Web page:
Tennessee Residential Lease Agreement

Last Updated: July 14, 2022 by Elizabeth Souza

The Tennessee residential lease agreement (“rental agreement”) outlines the conditions agreed upon by a landlord and tenant for the residential use of real estate. The contract will include the length of the agreement (“term”), the payment amount (“rent”), as well as the obligations of the tenant while leasing the property.

Tennessee Lease Agreement Disclosures

The below disclosures are either required for some or all residential lease agreements in Tennessee.

Disclosure Applicable to
Landlord’s Name/Address All Units
Security Deposit Holdings Units with Security Deposits
Showings Showing the Property Before the Lease Ends
Lead Paint All Units Prior to 1978
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Landlord’s Name & Address

Applicable to all rental units in Tennessee.

Creates a line of communication for important notices and demands between tenant and landlord. Landlords or any authorized individual to act on behalf of the property should provide contact information (including their address) within or alongside the lease.

Security Deposit Holdings Disclosure

Applicable to all rental units holding a security deposit in Tennessee.

When charging and holding a security deposit, a Tennessee landlord must disclose the location of the account where the deposit is being held. However, the number of the account does not need to provided.

SECURITY DEPOSIT HOLDINGS DISCLOSURE. The security deposit of $____, highlighted in this lease, can be found at the following location:

BANK:_____

Download: Tennessee Security Deposit Holdings Disclosure Form (PDF)

Right to Enter for Showings Disclosure

Applicable to any rental agreement where the landlord wishes to reserve the right to enter to show the property before the end of the lease term in Tennessee.

When a “Right to Enter for Showings” disclosure is included in the lease agreement, the landlord may enter to show the property without permission if the entry occurs within 30 days of the end of the lease and is preceded by at least 24 hours of notice.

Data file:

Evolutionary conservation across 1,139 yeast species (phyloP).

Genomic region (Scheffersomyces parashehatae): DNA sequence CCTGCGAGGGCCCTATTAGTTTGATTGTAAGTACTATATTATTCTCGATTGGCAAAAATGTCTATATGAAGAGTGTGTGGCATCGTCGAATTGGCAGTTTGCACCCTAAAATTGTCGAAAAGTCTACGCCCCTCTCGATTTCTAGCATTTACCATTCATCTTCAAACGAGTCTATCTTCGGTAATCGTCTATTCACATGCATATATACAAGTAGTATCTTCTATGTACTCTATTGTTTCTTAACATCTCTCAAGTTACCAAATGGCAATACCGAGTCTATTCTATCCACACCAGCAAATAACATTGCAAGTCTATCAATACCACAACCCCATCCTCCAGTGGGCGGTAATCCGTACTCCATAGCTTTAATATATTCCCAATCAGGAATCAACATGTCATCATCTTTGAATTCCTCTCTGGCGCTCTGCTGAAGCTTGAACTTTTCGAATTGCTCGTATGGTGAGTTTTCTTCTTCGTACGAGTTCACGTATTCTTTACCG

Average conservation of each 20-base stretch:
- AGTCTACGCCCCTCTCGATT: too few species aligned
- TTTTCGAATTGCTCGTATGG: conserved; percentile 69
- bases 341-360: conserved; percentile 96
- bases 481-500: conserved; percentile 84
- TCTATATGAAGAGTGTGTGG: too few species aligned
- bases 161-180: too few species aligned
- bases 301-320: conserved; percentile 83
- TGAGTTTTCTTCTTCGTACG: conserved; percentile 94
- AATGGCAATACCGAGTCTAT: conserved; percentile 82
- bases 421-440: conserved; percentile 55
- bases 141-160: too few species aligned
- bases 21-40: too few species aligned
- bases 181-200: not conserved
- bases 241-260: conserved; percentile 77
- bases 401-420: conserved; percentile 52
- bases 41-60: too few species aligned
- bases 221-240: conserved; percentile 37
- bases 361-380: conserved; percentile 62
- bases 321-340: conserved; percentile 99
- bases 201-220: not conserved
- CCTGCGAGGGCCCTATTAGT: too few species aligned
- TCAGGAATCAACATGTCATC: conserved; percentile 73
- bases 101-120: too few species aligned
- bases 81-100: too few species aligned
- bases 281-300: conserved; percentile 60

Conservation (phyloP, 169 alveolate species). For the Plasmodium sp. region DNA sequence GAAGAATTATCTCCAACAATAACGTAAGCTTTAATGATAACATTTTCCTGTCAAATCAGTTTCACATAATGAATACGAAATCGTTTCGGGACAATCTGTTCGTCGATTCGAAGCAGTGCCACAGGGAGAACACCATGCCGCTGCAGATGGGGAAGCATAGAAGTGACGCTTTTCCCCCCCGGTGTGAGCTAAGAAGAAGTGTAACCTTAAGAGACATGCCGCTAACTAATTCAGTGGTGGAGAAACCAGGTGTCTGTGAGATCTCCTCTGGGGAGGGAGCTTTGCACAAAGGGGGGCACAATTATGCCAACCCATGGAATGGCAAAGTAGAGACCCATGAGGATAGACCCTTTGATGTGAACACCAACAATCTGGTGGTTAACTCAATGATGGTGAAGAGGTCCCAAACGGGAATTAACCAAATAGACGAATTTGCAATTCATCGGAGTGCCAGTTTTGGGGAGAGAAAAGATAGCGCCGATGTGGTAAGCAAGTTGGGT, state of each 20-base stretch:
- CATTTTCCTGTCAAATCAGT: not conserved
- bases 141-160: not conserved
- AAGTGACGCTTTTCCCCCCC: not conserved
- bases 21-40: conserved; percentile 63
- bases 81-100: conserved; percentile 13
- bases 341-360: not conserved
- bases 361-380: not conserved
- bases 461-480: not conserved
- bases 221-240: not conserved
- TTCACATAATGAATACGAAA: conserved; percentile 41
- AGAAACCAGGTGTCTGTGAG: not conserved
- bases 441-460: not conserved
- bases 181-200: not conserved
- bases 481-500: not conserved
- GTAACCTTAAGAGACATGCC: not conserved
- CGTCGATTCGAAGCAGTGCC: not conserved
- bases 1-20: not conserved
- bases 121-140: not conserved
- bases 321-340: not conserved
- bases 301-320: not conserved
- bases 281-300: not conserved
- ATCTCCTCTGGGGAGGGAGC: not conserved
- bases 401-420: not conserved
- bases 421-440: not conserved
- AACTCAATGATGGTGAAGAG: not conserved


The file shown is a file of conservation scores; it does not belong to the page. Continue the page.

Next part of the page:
Download: Tennessee Right to Enter for Showings Disclosure Form (PDF)

Lead-Based Paint Disclosure

Applicable to any rental units built prior to 1978.

It is a federal law in the United States that any home built prior to 1978 must disclose the risks posed by lead-based paints. This law requires landlords in Tennessee to:

Download: Tennessee Lead-Based Paint Disclosure Form (PDF)

Optional Disclosures & Addendums (Recommended)

The below lease agreement disclosures and addendums are not required by Tennessee law. These disclosures can be helpful to include to help reduce future conflicts with tenants or reduce legal liability for landlords.

Optional Disclosure How the Disclosure is Helpful
Asbestos This disclosure informs tenants if there is asbestos at the property. If there is asbestos a tenant can take certain precautions to minimize the chance of disturbing the asbestos fibers.
Bed Bugs If the rental unit has a history of infestation, landlords should provide information on how to handle a bed bug infestation. This disclosure notifies the tenant of their obligation to cooperate with bed bug prevention and immediately report any sign of infestation to the landlord.
Late/Returned Check Fees Landlords should disclose if they will charge a late fee or a returned check fee in the lease agreement. In Tennessee there are limits on late fees which are 10% of the rent past due and shall not be charged sooner than five days after failure to pay. Returned check fees are limited to $30.
Medical Marijuana Use Inform tenants if medical marijuana use on the property is permittable. Some state laws allow landlords to restrict marijuana usage to non-smoking methods only or inform tenants of designated smoking areas to not interfere with other tenants’ enjoyment of the premises.
Mold Disclosure Informing the tenant of the current mold status of a property protects the landlord against future liability of mold damages.
Move-in Checklist A move-in checklist holds the tenant accountable for future damages that they may cause.
Non-Refundable Fees A non-refundable charge must be written in the lease agreement. If a non-refundable charge is not written in the lease, the tenant may be subject to a refund upon termination of the lease.
Shared Utilities Arrangements For rental units with shared utilities, a landlord should disclose the specifics of how they are shared, and how each party’s bill is calculated. Providing this information to tenants will give them a reasonable expectation of what they owe each month.
Smoking Inform tenants of designated smoking areas to not interfere with other tenants’ enjoyment of the premises.

Consequences of Not Including Mandatory Disclosures

Disclosures outline the important health, safety, and property information and vary by state. If a landlord does not provide the tenant with the federally or state-mandated disclosures, they could face legal repercussions or monetary penalties.

If a landlord fails to disclose the lead-based paint hazard disclosure, they can face fines of up to $18,364 per violation. (24 CFR § 30.65)

It’s best to check with your local and state laws on which disclosures you must provide to your tenant.

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